Through the Washington Channel between Isla Bayly and Isla Wollaston in the southernmost chunk of Chile, the iPad displayed the Navionics chart set of the Caribbean and South America. Captain Henk declared them more detailed than his own paper and electronic charts. They showed anchorages, land features, depths, distances, and hazards. They let us set waypoints and record the track of our progress on a 10-inch 1024-by-768-pixel display. At $600 for the iPad and $50 for the software and charts, the iPad compares favorably with dedicated chart plotters. We didn't use the iNavX or GPS Motion X chart systems at the bottom of the world, but we use them all summer long at home. Of course we also carry paper charts, but our day-to-day navigation tool has shifted to the iPad. Its built-in GPS is quicker and its display bigger than most dedicated devices, and its pinch-to-zoom feature takes advantage of a natural gesture to scale in and out.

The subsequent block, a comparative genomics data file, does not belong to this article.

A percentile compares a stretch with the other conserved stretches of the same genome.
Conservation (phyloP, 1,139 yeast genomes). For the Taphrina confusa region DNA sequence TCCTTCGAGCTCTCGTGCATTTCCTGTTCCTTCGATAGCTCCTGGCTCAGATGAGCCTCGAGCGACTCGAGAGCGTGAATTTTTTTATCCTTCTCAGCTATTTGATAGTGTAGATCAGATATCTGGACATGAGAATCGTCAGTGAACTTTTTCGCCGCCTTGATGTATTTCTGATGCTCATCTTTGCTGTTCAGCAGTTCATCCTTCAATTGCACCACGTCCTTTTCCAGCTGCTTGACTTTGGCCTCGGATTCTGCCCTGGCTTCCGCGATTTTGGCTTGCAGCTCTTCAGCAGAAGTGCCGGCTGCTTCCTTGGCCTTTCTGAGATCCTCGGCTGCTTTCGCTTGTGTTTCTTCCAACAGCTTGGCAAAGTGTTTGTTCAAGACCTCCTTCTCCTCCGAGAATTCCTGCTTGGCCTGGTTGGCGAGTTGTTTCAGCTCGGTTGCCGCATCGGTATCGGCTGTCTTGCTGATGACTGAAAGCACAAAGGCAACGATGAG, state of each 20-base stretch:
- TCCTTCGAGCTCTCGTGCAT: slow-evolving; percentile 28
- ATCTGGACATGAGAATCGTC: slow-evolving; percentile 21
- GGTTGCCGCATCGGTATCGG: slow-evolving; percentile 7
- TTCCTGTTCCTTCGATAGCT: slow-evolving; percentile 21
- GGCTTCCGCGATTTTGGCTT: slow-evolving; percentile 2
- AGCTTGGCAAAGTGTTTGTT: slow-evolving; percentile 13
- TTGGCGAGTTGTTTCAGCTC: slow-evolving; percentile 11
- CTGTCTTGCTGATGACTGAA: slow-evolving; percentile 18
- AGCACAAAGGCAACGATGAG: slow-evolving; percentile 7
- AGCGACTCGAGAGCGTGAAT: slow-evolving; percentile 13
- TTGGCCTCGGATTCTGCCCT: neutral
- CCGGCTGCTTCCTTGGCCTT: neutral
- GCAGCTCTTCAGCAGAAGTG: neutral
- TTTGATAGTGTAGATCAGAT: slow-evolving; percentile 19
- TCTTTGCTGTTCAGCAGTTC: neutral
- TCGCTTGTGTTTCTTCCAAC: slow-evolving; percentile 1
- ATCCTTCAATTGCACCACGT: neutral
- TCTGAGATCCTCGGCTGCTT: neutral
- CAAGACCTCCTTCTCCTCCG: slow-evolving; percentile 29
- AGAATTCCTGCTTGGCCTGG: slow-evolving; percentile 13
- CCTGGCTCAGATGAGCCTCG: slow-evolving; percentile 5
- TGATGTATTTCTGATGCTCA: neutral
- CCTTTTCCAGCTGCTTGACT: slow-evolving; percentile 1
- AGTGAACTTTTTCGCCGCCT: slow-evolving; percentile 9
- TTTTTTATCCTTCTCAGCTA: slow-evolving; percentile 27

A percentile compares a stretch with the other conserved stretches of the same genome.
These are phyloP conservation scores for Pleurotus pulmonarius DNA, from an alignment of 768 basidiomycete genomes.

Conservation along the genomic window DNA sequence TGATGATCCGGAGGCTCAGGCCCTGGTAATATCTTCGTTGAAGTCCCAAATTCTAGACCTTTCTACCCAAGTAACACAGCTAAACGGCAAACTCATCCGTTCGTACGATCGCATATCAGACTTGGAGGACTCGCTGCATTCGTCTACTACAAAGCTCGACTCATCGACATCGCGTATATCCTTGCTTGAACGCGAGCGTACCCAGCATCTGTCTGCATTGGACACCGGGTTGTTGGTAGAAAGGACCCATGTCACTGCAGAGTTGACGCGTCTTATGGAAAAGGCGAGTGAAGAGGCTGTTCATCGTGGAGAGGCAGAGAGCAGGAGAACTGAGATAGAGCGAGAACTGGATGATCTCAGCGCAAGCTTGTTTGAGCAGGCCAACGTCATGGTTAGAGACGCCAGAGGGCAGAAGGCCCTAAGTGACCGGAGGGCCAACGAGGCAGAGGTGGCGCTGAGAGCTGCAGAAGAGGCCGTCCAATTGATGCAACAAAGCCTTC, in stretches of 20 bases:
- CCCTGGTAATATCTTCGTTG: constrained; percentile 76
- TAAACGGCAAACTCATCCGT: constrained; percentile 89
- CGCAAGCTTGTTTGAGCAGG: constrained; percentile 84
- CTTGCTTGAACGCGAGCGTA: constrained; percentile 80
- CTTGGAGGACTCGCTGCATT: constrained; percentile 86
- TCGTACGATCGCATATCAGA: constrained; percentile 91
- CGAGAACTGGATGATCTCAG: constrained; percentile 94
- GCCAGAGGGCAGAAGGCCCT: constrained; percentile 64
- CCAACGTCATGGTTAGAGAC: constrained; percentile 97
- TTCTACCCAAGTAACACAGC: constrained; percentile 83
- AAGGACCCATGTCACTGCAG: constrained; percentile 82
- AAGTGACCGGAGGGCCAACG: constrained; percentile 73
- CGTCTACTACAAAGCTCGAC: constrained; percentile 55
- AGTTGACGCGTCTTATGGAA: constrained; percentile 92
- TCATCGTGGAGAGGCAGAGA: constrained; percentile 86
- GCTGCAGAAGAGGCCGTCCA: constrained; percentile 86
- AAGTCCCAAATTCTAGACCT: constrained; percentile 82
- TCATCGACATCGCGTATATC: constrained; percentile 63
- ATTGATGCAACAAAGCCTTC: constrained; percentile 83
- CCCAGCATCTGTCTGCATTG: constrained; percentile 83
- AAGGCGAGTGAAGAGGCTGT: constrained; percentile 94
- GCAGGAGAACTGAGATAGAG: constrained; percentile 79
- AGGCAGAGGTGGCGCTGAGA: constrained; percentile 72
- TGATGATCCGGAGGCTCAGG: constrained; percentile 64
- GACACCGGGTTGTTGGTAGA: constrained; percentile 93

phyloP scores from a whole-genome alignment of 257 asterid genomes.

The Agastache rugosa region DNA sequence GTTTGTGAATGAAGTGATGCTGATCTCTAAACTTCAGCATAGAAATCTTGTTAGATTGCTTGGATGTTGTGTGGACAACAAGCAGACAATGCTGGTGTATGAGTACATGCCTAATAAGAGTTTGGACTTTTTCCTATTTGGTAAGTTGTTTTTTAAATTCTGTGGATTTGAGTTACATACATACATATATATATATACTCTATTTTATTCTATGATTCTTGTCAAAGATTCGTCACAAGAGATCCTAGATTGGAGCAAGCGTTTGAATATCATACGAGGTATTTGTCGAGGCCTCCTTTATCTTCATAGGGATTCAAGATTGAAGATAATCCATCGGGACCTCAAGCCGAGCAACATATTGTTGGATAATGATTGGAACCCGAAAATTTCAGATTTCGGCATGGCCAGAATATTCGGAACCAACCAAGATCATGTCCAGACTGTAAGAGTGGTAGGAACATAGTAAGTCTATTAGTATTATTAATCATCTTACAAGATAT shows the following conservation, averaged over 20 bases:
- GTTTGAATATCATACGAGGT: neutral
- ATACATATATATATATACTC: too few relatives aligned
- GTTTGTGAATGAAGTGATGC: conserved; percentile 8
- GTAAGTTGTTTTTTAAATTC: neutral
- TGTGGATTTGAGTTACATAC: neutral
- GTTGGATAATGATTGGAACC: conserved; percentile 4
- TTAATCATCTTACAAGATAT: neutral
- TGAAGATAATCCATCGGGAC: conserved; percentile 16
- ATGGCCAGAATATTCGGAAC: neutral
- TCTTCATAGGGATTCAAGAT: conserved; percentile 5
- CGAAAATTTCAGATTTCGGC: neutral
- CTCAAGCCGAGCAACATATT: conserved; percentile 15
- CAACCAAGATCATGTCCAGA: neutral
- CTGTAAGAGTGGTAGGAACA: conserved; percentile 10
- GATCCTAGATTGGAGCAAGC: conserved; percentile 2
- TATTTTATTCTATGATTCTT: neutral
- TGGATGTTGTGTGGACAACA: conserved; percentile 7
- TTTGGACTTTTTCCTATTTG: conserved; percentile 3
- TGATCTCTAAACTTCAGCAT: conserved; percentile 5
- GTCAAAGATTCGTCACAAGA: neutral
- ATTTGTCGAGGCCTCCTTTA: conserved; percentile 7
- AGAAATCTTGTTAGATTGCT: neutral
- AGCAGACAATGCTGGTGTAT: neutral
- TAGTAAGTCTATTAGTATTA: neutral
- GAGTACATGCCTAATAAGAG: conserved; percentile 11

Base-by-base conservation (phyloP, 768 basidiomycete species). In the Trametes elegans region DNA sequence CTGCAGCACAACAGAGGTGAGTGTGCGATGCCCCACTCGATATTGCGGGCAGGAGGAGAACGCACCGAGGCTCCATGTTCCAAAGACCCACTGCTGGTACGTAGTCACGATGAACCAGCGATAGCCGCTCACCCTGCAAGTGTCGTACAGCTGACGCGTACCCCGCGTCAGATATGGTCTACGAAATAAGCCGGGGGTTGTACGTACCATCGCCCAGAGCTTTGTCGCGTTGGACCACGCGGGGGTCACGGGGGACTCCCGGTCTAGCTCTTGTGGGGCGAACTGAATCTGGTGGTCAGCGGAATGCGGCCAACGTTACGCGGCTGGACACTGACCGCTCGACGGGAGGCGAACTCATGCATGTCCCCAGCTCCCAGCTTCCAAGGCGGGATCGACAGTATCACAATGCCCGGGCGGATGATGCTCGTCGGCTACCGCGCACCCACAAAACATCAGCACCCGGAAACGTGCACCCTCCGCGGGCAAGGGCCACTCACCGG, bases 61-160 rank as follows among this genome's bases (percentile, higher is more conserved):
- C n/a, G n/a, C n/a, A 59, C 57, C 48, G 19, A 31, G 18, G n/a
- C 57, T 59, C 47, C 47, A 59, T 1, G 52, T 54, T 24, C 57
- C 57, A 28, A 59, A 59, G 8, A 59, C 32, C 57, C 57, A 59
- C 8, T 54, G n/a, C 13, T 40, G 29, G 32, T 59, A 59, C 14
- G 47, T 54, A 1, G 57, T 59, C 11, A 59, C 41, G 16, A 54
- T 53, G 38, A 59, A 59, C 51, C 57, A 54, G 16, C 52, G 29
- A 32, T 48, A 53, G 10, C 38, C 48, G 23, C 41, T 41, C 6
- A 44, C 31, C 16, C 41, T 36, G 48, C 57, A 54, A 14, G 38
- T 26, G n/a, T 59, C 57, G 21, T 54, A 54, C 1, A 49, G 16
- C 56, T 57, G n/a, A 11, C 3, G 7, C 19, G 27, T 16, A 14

Alas, we had to take the iPad below when the rain started—with no resealable bag to protect it, we knew it wouldn't survive the sprinkling. But even under Sarah's steel dodger, the tablet managed to get a signal and plot our course through the islands at the tip of South America. Many sailors have found the iPad to be a competent and useful support to their navigation.